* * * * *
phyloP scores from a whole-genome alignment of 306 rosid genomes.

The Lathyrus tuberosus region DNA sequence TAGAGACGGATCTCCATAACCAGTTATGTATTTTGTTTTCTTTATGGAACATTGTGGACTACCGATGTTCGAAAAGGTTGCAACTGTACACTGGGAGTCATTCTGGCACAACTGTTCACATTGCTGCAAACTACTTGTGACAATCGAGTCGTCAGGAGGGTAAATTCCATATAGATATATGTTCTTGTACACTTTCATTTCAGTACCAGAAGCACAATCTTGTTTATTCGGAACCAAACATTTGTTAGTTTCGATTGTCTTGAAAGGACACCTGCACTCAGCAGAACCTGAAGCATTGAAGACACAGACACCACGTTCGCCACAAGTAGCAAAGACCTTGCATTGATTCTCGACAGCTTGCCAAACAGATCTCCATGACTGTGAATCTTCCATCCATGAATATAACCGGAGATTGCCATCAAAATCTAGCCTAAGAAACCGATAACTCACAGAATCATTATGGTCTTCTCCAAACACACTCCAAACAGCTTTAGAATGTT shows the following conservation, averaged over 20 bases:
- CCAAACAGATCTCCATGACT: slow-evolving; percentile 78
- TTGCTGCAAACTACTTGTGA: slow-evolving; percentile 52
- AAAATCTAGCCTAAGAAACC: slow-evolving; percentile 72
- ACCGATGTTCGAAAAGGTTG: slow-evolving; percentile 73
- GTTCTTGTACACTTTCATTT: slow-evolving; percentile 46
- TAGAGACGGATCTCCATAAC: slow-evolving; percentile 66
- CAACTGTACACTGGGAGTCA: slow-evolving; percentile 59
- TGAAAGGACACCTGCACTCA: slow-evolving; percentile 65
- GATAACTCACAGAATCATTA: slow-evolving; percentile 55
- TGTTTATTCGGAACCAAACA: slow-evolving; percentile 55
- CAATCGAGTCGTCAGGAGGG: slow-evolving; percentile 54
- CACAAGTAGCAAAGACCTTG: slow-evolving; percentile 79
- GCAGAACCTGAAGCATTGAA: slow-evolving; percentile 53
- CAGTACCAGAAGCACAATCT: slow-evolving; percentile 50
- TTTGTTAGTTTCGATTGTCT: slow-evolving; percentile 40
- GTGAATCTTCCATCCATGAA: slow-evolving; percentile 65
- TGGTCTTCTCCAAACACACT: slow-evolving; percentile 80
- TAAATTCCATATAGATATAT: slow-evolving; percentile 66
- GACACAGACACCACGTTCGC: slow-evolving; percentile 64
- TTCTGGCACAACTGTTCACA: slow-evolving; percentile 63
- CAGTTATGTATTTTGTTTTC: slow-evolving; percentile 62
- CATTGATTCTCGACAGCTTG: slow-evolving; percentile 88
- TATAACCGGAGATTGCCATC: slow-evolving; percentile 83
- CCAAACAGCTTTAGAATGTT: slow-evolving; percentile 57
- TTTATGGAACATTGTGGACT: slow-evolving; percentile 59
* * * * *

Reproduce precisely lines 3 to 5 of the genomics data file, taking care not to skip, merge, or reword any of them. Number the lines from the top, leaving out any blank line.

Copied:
- CCAAACAGATCTCCATGACT: slow-evolving; percentile 78
- TTGCTGCAAACTACTTGTGA: slow-evolving; percentile 52
- AAAATCTAGCCTAAGAAACC: slow-evolving; percentile 72